Up until recently, Youtube videos were 2 dimensional. What you see is what you get. Now, new camera technology and a Youtube upgrade will allow users to manipulate the view that they see while watching videos. So, instead of only looking straight ahead at the video, you can look in ANY direction to see a different view, just like you would if you were there in real life and turned your head.
This technology is just a few months old, so there haven’t been many construction related uploads. The video you see below, uploaded by Awesome Earthmovers, is the first such 360 degree video we’ve come across so far. It shows an excavator working on a residential construction site.
Here’s how it works: if you’re viewing on your computer, click and drag on the video below to change the view. If you’re on your phone, all you need to do is rotate your phone, up, down, left, or right.
Not much happens in the video, so the most exciting thing is the possibilities with the technology. Imagine taking a video like this on your job site, you no longer need to worry if the camera was set up in the correct direction, because you have ALL the directions. It has some great impacts for site safety and security, as well. Did a thief steal something just out of the view of the camera? Nope, not this time, sorry thief, 360 video just caught you. Marketing and communication to those off site are a couple other areas this technology could make some big impact in, not to mention that it’s just cool.
Interested in trying this tech out? Check out the V.360, it’s shock, dust, and water proof, so it’s one of the better options for construction applications.
In January of 2018, ten construction workers were killed and another eight were injured when a bridge spanning the Chirajara canyon in Columbia partially collapsed. That collapse has since been blamed on a poor design, reports have stated. Last week, the remaining sections of the bridge were demolished in dramatic fashion.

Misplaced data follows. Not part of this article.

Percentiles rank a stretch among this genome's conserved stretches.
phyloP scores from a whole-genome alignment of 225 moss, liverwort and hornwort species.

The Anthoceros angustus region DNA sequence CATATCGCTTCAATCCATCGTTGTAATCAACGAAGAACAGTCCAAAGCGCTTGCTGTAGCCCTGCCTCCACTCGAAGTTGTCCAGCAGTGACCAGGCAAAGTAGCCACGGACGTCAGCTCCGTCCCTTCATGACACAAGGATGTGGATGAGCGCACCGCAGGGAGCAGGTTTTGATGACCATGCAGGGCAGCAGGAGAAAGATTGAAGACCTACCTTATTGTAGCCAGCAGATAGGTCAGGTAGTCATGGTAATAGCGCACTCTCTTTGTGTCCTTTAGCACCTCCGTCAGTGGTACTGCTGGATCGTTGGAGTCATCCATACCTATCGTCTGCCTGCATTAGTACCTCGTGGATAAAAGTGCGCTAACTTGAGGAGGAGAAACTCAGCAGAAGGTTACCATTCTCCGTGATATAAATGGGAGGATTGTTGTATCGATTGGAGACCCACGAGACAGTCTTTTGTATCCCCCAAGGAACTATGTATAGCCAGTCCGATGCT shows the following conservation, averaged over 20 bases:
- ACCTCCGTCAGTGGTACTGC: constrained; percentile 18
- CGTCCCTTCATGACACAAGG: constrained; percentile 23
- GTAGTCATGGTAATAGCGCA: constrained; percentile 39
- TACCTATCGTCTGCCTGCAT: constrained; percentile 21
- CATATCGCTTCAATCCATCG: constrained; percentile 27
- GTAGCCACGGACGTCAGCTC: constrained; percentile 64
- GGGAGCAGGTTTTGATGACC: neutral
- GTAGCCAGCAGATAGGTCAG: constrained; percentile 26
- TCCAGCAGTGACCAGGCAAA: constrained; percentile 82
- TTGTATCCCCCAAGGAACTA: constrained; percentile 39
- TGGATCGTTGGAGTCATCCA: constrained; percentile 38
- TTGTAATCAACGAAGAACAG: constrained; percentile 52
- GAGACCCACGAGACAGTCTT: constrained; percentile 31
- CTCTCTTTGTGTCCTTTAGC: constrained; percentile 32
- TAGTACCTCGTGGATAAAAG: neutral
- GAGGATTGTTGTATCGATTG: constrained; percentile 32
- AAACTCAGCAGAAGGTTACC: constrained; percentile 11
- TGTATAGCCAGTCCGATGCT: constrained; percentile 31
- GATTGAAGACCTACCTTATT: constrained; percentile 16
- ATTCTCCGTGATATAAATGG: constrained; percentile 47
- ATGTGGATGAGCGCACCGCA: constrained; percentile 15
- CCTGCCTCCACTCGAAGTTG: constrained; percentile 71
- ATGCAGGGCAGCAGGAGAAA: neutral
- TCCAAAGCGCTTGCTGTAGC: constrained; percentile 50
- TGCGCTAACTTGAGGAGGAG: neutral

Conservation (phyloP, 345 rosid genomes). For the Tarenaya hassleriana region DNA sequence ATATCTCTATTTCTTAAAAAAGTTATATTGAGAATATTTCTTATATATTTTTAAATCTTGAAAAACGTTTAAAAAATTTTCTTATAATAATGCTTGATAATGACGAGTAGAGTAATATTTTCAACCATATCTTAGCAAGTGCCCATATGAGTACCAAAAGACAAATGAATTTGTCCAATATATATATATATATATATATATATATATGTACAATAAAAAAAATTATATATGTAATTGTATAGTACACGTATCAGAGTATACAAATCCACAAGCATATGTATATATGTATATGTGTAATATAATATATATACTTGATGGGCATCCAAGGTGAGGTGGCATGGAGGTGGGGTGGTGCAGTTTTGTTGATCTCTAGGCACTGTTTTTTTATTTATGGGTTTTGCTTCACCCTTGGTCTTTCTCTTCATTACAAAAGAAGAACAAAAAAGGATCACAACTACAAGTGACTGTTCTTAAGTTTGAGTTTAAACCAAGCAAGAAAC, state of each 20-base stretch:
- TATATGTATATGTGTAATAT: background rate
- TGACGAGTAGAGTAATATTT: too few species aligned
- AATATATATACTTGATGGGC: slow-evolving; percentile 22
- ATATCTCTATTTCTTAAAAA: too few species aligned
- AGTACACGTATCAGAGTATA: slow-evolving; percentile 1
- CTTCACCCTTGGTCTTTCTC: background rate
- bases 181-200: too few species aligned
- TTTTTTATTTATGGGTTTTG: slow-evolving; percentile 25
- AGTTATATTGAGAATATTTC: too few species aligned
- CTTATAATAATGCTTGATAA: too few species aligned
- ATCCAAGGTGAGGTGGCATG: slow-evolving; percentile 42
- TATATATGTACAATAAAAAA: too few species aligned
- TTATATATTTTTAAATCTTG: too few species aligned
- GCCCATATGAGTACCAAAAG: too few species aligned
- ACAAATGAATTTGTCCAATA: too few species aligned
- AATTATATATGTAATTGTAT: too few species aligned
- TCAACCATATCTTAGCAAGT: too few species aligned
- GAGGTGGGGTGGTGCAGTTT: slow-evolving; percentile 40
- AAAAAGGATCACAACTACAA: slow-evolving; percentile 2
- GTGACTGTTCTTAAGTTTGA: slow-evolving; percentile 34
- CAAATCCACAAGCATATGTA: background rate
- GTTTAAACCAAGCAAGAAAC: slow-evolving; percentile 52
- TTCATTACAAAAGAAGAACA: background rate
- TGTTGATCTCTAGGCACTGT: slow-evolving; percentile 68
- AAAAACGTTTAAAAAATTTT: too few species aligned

A 47 year old crane operator is facing charges of driving while intoxicated and leaving the scene of an accident after driving a truck mounted crane into several vehicles on the Long Island Expressway in New York.
A couple weeks ago, we shared a list of the 100 tallest buildings to ever be demolished. One of the most interesting things that I learned while researching for that article was that although Detroit’s Greater Department Hudson Store was not the tallest building on the list (it was #21), it was the tallest on the list to actually be imploded.
One thing’s for sure, the only thing better than one structure being demolished is two structures being demolished at the same time. Late last week, a decommissioned Florida Power Plant saw to the implosion of two 462 feet tall cooling towers in spectacular fashion.
Construction crews were preparing to replace window glazing on the 47-story tall Wellhouse na Leninskom tower in Moscow, Russia, when a cable snapped just as the window was about to reach the top of the structure
It’s a tale (tail) as old as time: a horse walks into a construction trench, gets stuck, has to be lifted out of it by a helicopter. The trench didn’t appear to be that deep, so I don’t think OSHA is going to need to get involved with this one.
For the third time in a year, construction workers have had to be rescued while dangling mid-air by fire rescue teams in Southern Florida. Last year, there were two incidents in Sarasota, Florida that involved failed suspended scaffolding in as many months. Just last week, another incident in Palmetto Bay required the Fire Department to intervene.
Demolitions by implosion seems like the easiest way to knock down a structure, but there is so much preparation that goes into it that even the slightest mistake can have a huge impact. When smokestacks are demolished correctly, it can be a thing of beauty, like when these two silos in Scotland hit each other midair or when this asbestos filled stack was precisely demolished to fall into a pool of water. Things didn’t go so smoothly for demolition crews in Denmark last week, however.
Crane collapses on construction jobsites are usually pretty terrifying, especially when the jobsite is full of workers. A construction site in St. Petersburg, Florida got extremely lucky when a large construction crane collapsed and narrowly missed several running workers.
This video is a bit of a throwback, but I recently came across it on the interwebs for the first time and thought it was worth a share.